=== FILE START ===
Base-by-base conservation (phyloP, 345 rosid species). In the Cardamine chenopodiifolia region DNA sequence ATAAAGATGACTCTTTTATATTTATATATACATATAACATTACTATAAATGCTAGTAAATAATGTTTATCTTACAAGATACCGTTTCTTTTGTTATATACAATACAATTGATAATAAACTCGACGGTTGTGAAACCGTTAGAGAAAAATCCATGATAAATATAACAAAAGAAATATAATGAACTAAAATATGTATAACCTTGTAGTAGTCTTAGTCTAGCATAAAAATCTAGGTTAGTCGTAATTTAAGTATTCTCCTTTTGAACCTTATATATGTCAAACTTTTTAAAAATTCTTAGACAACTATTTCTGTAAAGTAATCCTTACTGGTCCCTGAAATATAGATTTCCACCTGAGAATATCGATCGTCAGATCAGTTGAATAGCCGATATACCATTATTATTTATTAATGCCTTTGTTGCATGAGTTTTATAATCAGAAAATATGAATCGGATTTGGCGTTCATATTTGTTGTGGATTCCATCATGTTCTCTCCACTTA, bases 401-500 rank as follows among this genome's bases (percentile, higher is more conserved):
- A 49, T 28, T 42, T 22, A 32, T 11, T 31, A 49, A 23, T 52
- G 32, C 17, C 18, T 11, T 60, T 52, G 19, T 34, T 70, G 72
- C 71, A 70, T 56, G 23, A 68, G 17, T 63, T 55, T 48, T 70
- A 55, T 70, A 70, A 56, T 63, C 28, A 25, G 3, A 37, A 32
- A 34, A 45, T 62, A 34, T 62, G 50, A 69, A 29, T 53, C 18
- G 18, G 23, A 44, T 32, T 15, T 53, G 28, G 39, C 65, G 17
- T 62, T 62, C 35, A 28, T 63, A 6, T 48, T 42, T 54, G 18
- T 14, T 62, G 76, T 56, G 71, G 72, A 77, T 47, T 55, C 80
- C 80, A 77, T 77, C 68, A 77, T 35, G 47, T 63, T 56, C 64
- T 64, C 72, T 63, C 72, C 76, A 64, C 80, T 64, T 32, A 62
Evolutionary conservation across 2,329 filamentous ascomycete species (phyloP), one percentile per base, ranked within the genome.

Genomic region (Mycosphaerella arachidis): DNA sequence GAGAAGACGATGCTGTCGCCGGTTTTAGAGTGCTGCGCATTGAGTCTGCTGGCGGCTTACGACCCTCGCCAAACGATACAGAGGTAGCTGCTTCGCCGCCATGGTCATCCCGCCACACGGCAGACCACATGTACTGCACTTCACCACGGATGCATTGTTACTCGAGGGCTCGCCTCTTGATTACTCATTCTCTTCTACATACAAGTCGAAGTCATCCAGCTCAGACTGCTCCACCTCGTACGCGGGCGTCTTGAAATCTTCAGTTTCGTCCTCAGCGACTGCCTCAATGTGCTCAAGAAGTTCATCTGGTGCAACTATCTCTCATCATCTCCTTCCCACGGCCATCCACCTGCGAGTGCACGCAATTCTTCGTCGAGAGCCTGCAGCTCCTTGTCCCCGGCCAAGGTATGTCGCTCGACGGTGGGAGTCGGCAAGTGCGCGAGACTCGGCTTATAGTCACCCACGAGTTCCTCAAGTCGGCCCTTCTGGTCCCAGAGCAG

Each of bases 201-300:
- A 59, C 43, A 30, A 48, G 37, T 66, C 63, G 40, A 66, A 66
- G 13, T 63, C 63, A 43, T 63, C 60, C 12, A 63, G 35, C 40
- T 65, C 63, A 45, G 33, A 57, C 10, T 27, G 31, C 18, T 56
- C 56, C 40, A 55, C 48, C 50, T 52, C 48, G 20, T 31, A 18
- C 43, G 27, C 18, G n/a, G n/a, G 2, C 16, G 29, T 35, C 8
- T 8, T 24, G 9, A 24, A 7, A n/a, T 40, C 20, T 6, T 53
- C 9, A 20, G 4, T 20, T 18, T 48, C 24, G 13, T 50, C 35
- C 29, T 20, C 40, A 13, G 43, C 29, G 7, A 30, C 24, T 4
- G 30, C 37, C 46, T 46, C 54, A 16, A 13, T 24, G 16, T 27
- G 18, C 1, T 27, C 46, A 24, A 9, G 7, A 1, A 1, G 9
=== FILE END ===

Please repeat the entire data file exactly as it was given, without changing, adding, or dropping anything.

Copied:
Base-by-base conservation (phyloP, 345 rosid species). In the Cardamine chenopodiifolia region DNA sequence ATAAAGATGACTCTTTTATATTTATATATACATATAACATTACTATAAATGCTAGTAAATAATGTTTATCTTACAAGATACCGTTTCTTTTGTTATATACAATACAATTGATAATAAACTCGACGGTTGTGAAACCGTTAGAGAAAAATCCATGATAAATATAACAAAAGAAATATAATGAACTAAAATATGTATAACCTTGTAGTAGTCTTAGTCTAGCATAAAAATCTAGGTTAGTCGTAATTTAAGTATTCTCCTTTTGAACCTTATATATGTCAAACTTTTTAAAAATTCTTAGACAACTATTTCTGTAAAGTAATCCTTACTGGTCCCTGAAATATAGATTTCCACCTGAGAATATCGATCGTCAGATCAGTTGAATAGCCGATATACCATTATTATTTATTAATGCCTTTGTTGCATGAGTTTTATAATCAGAAAATATGAATCGGATTTGGCGTTCATATTTGTTGTGGATTCCATCATGTTCTCTCCACTTA, bases 401-500 rank as follows among this genome's bases (percentile, higher is more conserved):
- A 49, T 28, T 42, T 22, A 32, T 11, T 31, A 49, A 23, T 52
- G 32, C 17, C 18, T 11, T 60, T 52, G 19, T 34, T 70, G 72
- C 71, A 70, T 56, G 23, A 68, G 17, T 63, T 55, T 48, T 70
- A 55, T 70, A 70, A 56, T 63, C 28, A 25, G 3, A 37, A 32
- A 34, A 45, T 62, A 34, T 62, G 50, A 69, A 29, T 53, C 18
- G 18, G 23, A 44, T 32, T 15, T 53, G 28, G 39, C 65, G 17
- T 62, T 62, C 35, A 28, T 63, A 6, T 48, T 42, T 54, G 18
- T 14, T 62, G 76, T 56, G 71, G 72, A 77, T 47, T 55, C 80
- C 80, A 77, T 77, C 68, A 77, T 35, G 47, T 63, T 56, C 64
- T 64, C 72, T 63, C 72, C 76, A 64, C 80, T 64, T 32, A 62
Evolutionary conservation across 2,329 filamentous ascomycete species (phyloP), one percentile per base, ranked within the genome.

Genomic region (Mycosphaerella arachidis): DNA sequence GAGAAGACGATGCTGTCGCCGGTTTTAGAGTGCTGCGCATTGAGTCTGCTGGCGGCTTACGACCCTCGCCAAACGATACAGAGGTAGCTGCTTCGCCGCCATGGTCATCCCGCCACACGGCAGACCACATGTACTGCACTTCACCACGGATGCATTGTTACTCGAGGGCTCGCCTCTTGATTACTCATTCTCTTCTACATACAAGTCGAAGTCATCCAGCTCAGACTGCTCCACCTCGTACGCGGGCGTCTTGAAATCTTCAGTTTCGTCCTCAGCGACTGCCTCAATGTGCTCAAGAAGTTCATCTGGTGCAACTATCTCTCATCATCTCCTTCCCACGGCCATCCACCTGCGAGTGCACGCAATTCTTCGTCGAGAGCCTGCAGCTCCTTGTCCCCGGCCAAGGTATGTCGCTCGACGGTGGGAGTCGGCAAGTGCGCGAGACTCGGCTTATAGTCACCCACGAGTTCCTCAAGTCGGCCCTTCTGGTCCCAGAGCAG

Each of bases 201-300:
- A 59, C 43, A 30, A 48, G 37, T 66, C 63, G 40, A 66, A 66
- G 13, T 63, C 63, A 43, T 63, C 60, C 12, A 63, G 35, C 40
- T 65, C 63, A 45, G 33, A 57, C 10, T 27, G 31, C 18, T 56
- C 56, C 40, A 55, C 48, C 50, T 52, C 48, G 20, T 31, A 18
- C 43, G 27, C 18, G n/a, G n/a, G 2, C 16, G 29, T 35, C 8
- T 8, T 24, G 9, A 24, A 7, A n/a, T 40, C 20, T 6, T 53
- C 9, A 20, G 4, T 20, T 18, T 48, C 24, G 13, T 50, C 35
- C 29, T 20, C 40, A 13, G 43, C 29, G 7, A 30, C 24, T 4
- G 30, C 37, C 46, T 46, C 54, A 16, A 13, T 24, G 16, T 27
- G 18, C 1, T 27, C 46, A 24, A 9, G 7, A 1, A 1, G 9